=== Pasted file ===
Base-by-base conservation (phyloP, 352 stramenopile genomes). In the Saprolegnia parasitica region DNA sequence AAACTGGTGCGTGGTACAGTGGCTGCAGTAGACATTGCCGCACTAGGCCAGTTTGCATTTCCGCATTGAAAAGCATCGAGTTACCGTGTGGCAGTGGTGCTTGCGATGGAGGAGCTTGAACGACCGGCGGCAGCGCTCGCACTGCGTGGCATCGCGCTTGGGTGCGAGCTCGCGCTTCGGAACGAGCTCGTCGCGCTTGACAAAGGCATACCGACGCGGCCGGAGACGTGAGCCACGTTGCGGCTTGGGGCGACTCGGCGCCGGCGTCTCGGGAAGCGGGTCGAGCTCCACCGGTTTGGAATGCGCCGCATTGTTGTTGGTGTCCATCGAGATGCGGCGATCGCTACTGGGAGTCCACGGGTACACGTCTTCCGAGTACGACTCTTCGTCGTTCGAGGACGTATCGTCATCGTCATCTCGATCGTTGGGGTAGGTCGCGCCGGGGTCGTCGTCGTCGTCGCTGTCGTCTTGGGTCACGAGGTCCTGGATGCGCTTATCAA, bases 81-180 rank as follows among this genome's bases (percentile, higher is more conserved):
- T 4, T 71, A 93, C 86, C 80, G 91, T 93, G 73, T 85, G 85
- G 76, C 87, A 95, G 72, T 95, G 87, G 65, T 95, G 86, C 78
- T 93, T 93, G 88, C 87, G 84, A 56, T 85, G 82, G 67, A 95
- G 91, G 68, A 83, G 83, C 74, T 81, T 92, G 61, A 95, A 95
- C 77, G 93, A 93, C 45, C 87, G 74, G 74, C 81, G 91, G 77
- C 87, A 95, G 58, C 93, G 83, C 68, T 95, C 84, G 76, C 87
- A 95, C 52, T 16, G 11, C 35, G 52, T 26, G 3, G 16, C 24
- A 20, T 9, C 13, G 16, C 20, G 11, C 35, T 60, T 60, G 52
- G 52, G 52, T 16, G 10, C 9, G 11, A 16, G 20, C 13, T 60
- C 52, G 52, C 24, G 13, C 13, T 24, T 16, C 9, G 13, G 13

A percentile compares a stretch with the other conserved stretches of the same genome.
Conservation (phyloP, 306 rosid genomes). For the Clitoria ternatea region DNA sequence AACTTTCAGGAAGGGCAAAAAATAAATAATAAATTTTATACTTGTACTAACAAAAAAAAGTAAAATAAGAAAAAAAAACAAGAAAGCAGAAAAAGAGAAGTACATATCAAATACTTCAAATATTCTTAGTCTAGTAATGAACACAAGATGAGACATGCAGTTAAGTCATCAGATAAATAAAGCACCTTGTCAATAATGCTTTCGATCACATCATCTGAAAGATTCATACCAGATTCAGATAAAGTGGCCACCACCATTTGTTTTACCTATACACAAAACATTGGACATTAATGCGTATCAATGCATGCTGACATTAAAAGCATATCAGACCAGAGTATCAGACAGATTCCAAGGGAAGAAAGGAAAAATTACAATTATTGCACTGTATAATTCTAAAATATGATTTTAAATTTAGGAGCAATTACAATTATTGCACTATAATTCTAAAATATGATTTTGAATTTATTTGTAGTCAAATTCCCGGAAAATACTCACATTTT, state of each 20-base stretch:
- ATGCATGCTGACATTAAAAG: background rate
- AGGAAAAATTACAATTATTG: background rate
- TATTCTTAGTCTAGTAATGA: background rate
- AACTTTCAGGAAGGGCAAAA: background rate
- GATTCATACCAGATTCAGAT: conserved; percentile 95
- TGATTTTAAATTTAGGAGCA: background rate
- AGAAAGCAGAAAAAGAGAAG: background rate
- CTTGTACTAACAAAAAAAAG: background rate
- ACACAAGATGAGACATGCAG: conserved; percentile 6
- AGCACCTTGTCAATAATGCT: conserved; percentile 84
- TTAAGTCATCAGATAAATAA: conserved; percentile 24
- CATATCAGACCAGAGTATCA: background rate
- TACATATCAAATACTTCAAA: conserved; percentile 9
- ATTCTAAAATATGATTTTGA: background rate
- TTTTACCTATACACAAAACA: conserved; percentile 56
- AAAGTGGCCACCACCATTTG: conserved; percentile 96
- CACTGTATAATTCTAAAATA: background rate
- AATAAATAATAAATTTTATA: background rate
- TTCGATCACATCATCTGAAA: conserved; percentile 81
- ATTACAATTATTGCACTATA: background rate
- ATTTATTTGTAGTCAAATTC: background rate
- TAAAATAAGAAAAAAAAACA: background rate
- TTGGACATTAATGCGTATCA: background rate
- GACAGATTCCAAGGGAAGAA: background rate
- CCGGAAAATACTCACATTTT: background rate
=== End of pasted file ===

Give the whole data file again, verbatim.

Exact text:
Base-by-base conservation (phyloP, 352 stramenopile genomes). In the Saprolegnia parasitica region DNA sequence AAACTGGTGCGTGGTACAGTGGCTGCAGTAGACATTGCCGCACTAGGCCAGTTTGCATTTCCGCATTGAAAAGCATCGAGTTACCGTGTGGCAGTGGTGCTTGCGATGGAGGAGCTTGAACGACCGGCGGCAGCGCTCGCACTGCGTGGCATCGCGCTTGGGTGCGAGCTCGCGCTTCGGAACGAGCTCGTCGCGCTTGACAAAGGCATACCGACGCGGCCGGAGACGTGAGCCACGTTGCGGCTTGGGGCGACTCGGCGCCGGCGTCTCGGGAAGCGGGTCGAGCTCCACCGGTTTGGAATGCGCCGCATTGTTGTTGGTGTCCATCGAGATGCGGCGATCGCTACTGGGAGTCCACGGGTACACGTCTTCCGAGTACGACTCTTCGTCGTTCGAGGACGTATCGTCATCGTCATCTCGATCGTTGGGGTAGGTCGCGCCGGGGTCGTCGTCGTCGTCGCTGTCGTCTTGGGTCACGAGGTCCTGGATGCGCTTATCAA, bases 81-180 rank as follows among this genome's bases (percentile, higher is more conserved):
- T 4, T 71, A 93, C 86, C 80, G 91, T 93, G 73, T 85, G 85
- G 76, C 87, A 95, G 72, T 95, G 87, G 65, T 95, G 86, C 78
- T 93, T 93, G 88, C 87, G 84, A 56, T 85, G 82, G 67, A 95
- G 91, G 68, A 83, G 83, C 74, T 81, T 92, G 61, A 95, A 95
- C 77, G 93, A 93, C 45, C 87, G 74, G 74, C 81, G 91, G 77
- C 87, A 95, G 58, C 93, G 83, C 68, T 95, C 84, G 76, C 87
- A 95, C 52, T 16, G 11, C 35, G 52, T 26, G 3, G 16, C 24
- A 20, T 9, C 13, G 16, C 20, G 11, C 35, T 60, T 60, G 52
- G 52, G 52, T 16, G 10, C 9, G 11, A 16, G 20, C 13, T 60
- C 52, G 52, C 24, G 13, C 13, T 24, T 16, C 9, G 13, G 13

A percentile compares a stretch with the other conserved stretches of the same genome.
Conservation (phyloP, 306 rosid genomes). For the Clitoria ternatea region DNA sequence AACTTTCAGGAAGGGCAAAAAATAAATAATAAATTTTATACTTGTACTAACAAAAAAAAGTAAAATAAGAAAAAAAAACAAGAAAGCAGAAAAAGAGAAGTACATATCAAATACTTCAAATATTCTTAGTCTAGTAATGAACACAAGATGAGACATGCAGTTAAGTCATCAGATAAATAAAGCACCTTGTCAATAATGCTTTCGATCACATCATCTGAAAGATTCATACCAGATTCAGATAAAGTGGCCACCACCATTTGTTTTACCTATACACAAAACATTGGACATTAATGCGTATCAATGCATGCTGACATTAAAAGCATATCAGACCAGAGTATCAGACAGATTCCAAGGGAAGAAAGGAAAAATTACAATTATTGCACTGTATAATTCTAAAATATGATTTTAAATTTAGGAGCAATTACAATTATTGCACTATAATTCTAAAATATGATTTTGAATTTATTTGTAGTCAAATTCCCGGAAAATACTCACATTTT, state of each 20-base stretch:
- ATGCATGCTGACATTAAAAG: background rate
- AGGAAAAATTACAATTATTG: background rate
- TATTCTTAGTCTAGTAATGA: background rate
- AACTTTCAGGAAGGGCAAAA: background rate
- GATTCATACCAGATTCAGAT: conserved; percentile 95
- TGATTTTAAATTTAGGAGCA: background rate
- AGAAAGCAGAAAAAGAGAAG: background rate
- CTTGTACTAACAAAAAAAAG: background rate
- ACACAAGATGAGACATGCAG: conserved; percentile 6
- AGCACCTTGTCAATAATGCT: conserved; percentile 84
- TTAAGTCATCAGATAAATAA: conserved; percentile 24
- CATATCAGACCAGAGTATCA: background rate
- TACATATCAAATACTTCAAA: conserved; percentile 9
- ATTCTAAAATATGATTTTGA: background rate
- TTTTACCTATACACAAAACA: conserved; percentile 56
- AAAGTGGCCACCACCATTTG: conserved; percentile 96
- CACTGTATAATTCTAAAATA: background rate
- AATAAATAATAAATTTTATA: background rate
- TTCGATCACATCATCTGAAA: conserved; percentile 81
- ATTACAATTATTGCACTATA: background rate
- ATTTATTTGTAGTCAAATTC: background rate
- TAAAATAAGAAAAAAAAACA: background rate
- TTGGACATTAATGCGTATCA: background rate
- GACAGATTCCAAGGGAAGAA: background rate
- CCGGAAAATACTCACATTTT: background rate